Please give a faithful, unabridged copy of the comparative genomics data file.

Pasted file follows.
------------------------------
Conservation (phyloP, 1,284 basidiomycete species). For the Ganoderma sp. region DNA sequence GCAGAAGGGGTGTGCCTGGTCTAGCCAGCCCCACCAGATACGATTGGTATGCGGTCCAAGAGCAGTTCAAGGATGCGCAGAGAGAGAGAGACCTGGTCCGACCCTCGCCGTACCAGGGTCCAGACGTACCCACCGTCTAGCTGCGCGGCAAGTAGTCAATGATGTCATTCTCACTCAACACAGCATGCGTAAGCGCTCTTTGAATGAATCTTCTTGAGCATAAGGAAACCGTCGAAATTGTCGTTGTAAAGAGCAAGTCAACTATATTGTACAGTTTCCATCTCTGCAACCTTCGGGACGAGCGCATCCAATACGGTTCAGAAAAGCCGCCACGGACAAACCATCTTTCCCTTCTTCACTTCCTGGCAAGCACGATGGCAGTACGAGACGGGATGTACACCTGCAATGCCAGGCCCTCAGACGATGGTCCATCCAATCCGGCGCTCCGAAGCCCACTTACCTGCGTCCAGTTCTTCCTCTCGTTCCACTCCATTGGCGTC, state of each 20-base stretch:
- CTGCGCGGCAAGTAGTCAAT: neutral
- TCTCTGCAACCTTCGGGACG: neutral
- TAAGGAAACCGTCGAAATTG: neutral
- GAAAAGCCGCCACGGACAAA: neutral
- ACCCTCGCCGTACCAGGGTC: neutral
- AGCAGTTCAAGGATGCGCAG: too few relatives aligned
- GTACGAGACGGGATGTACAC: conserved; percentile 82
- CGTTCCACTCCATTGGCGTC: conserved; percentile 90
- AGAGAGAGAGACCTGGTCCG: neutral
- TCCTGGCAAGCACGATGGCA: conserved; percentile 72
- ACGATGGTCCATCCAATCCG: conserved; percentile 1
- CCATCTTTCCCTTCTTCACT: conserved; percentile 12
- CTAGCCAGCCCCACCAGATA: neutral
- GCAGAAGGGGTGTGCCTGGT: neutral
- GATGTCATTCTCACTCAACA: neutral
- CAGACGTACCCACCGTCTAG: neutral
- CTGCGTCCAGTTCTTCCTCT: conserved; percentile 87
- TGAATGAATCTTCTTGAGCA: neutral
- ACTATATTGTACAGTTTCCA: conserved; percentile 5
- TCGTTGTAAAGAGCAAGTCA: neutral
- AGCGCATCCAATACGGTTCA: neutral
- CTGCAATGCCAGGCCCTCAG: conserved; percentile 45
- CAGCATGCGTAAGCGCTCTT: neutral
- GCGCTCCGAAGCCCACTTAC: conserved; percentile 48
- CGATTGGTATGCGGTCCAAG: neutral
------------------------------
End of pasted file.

Conservation (phyloP, 1,284 basidiomycete species). For the Ganoderma sp. region DNA sequence GCAGAAGGGGTGTGCCTGGTCTAGCCAGCCCCACCAGATACGATTGGTATGCGGTCCAAGAGCAGTTCAAGGATGCGCAGAGAGAGAGAGACCTGGTCCGACCCTCGCCGTACCAGGGTCCAGACGTACCCACCGTCTAGCTGCGCGGCAAGTAGTCAATGATGTCATTCTCACTCAACACAGCATGCGTAAGCGCTCTTTGAATGAATCTTCTTGAGCATAAGGAAACCGTCGAAATTGTCGTTGTAAAGAGCAAGTCAACTATATTGTACAGTTTCCATCTCTGCAACCTTCGGGACGAGCGCATCCAATACGGTTCAGAAAAGCCGCCACGGACAAACCATCTTTCCCTTCTTCACTTCCTGGCAAGCACGATGGCAGTACGAGACGGGATGTACACCTGCAATGCCAGGCCCTCAGACGATGGTCCATCCAATCCGGCGCTCCGAAGCCCACTTACCTGCGTCCAGTTCTTCCTCTCGTTCCACTCCATTGGCGTC, state of each 20-base stretch:
- CTGCGCGGCAAGTAGTCAAT: neutral
- TCTCTGCAACCTTCGGGACG: neutral
- TAAGGAAACCGTCGAAATTG: neutral
- GAAAAGCCGCCACGGACAAA: neutral
- ACCCTCGCCGTACCAGGGTC: neutral
- AGCAGTTCAAGGATGCGCAG: too few relatives aligned
- GTACGAGACGGGATGTACAC: conserved; percentile 82
- CGTTCCACTCCATTGGCGTC: conserved; percentile 90
- AGAGAGAGAGACCTGGTCCG: neutral
- TCCTGGCAAGCACGATGGCA: conserved; percentile 72
- ACGATGGTCCATCCAATCCG: conserved; percentile 1
- CCATCTTTCCCTTCTTCACT: conserved; percentile 12
- CTAGCCAGCCCCACCAGATA: neutral
- GCAGAAGGGGTGTGCCTGGT: neutral
- GATGTCATTCTCACTCAACA: neutral
- CAGACGTACCCACCGTCTAG: neutral
- CTGCGTCCAGTTCTTCCTCT: conserved; percentile 87
- TGAATGAATCTTCTTGAGCA: neutral
- ACTATATTGTACAGTTTCCA: conserved; percentile 5
- TCGTTGTAAAGAGCAAGTCA: neutral
- AGCGCATCCAATACGGTTCA: neutral
- CTGCAATGCCAGGCCCTCAG: conserved; percentile 45
- CAGCATGCGTAAGCGCTCTT: neutral
- GCGCTCCGAAGCCCACTTAC: conserved; percentile 48
- CGATTGGTATGCGGTCCAAG: neutral